Rehearsal run 

We underestimated the time it would take to prepare a successful CPP bid. On our first attempt, pre-pandemic, we packed everything into a few months. We tried to build trust within our consortium, learn from local people, write our bid, and gain the trust of Arts Council England (ACE) all in one go. It was ambitious and we got to interview stage, but we weren’t ready. 

We learnt two key things in that first attempt: 

  1. Strong grassroots community representation is essential
  2. As a non-arts partner, we needed to be aware of how others might perceive our agenda

We had spent all our time building our consortium relationships and navigating differences. It was slow and sometimes difficult to reach agreement. We all have our sector language and acronyms, which make communicating across sectors more challenging.  

In the long-term our differences will strengthen our ability to learn and engage more people, but initially they slowed us down. Everything else became a rush. We didn’t make time to properly connect with communities ahead of that first interview. In our last-minute dash to source images, we unwittingly presented ACE with a presentation full of dance. That combined with a physical activity lead partner made ACE question whether Energise Me would use dance to pursue its own agenda at the expense of CPP. 


Resilience and learning 

Being unsuccessful first-time round made our bid stronger. We shifted our focus to building relationships with communities. The Handy Trust recruited our first community panel members from the young people and families they support in the district. NFDC established a network of professionals who live and work in the area, including a social prescriber and a military welfare officer, who will support us to reach other communities.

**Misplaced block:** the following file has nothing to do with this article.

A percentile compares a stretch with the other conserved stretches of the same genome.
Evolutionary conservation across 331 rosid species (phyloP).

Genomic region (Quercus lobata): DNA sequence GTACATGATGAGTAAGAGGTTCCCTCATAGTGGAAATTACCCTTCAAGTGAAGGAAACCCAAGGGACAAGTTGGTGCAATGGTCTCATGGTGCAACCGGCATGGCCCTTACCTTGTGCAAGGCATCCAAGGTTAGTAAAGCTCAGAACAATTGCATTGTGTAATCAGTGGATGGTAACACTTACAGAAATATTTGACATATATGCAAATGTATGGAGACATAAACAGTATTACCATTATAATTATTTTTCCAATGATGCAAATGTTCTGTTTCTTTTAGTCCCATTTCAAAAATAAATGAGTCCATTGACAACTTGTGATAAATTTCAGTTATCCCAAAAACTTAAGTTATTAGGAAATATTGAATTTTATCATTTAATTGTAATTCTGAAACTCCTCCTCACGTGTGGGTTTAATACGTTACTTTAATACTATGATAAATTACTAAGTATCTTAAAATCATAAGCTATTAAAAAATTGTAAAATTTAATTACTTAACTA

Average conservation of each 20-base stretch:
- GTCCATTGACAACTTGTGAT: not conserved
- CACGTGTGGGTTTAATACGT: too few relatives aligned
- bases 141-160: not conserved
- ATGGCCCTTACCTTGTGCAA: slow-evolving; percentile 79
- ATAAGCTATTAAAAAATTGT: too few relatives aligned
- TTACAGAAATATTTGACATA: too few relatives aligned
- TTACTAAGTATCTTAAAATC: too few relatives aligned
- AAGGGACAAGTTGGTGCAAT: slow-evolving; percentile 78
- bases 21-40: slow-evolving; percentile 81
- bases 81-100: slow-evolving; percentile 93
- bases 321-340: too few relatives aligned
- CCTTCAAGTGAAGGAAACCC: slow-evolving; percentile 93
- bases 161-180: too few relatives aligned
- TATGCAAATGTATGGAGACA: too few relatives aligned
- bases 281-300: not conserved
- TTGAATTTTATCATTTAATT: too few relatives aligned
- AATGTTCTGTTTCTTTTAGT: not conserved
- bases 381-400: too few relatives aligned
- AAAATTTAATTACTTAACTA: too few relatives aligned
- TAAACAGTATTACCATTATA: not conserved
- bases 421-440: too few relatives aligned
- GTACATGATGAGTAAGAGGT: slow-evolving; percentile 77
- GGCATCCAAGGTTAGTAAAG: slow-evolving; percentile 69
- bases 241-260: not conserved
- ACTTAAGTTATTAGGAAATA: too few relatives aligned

The more we listened to them and our community panel the clearer our plans became.  

By March 2020, we were ready to re-submit our bid. Then COVID hit and the fund was closed. The process has tested our resilience, but it has taught us valuable lessons that we will need to deliver Culture in Common. In many ways it has been a rehearsal run and unofficial training programme to make sure we’re ready for the complex relationships and trust we’ll need to build with local people. 


The value to and of non-arts partners 

The national CPP evaluation called for greater documentation of the involvement of non-arts partners. Throughout Culture in Common we hope to respond with honest reflections from us on the value to our charity, and from our partners on the value of us. 

So far, we’ve increased our awareness of how other sectors perceive us. We’ve used that to change the way we communicate and to enhance our ability to collaborate beyond our bubble.  

We’ve broadened our networks. Arts organisations now know we exist and are working with us to inspire and support active lifestyles. This hasn’t come from using CPP to pursue our agenda, but from our increased understanding of and ability to communicate with arts partners.  

We’ve learned from how our partners work and been able to see our engagement challenges from new perspectives. I hope our partners would say the same.  

We’ve learned more and faster about people and place than we would have had we continued alone.  

Importantly, communities have been consulted once rather than five times. 


So, to that question on everyone’s lips… 

We can do what we’ve always done and reach the people we’ve always reached. Or we can take risks, be creative and reach the people and places we’ve never successfully engaged. 


Sara Lock headshot

Sara Lock, Marketing and Communications Manager, Energise Me.

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Creative People and Places is an Arts Council England funding programme which focuses on parts of the country where involvement in creativity and culture is significantly below the national average. More.

Resource type: Case studies | Published: 2022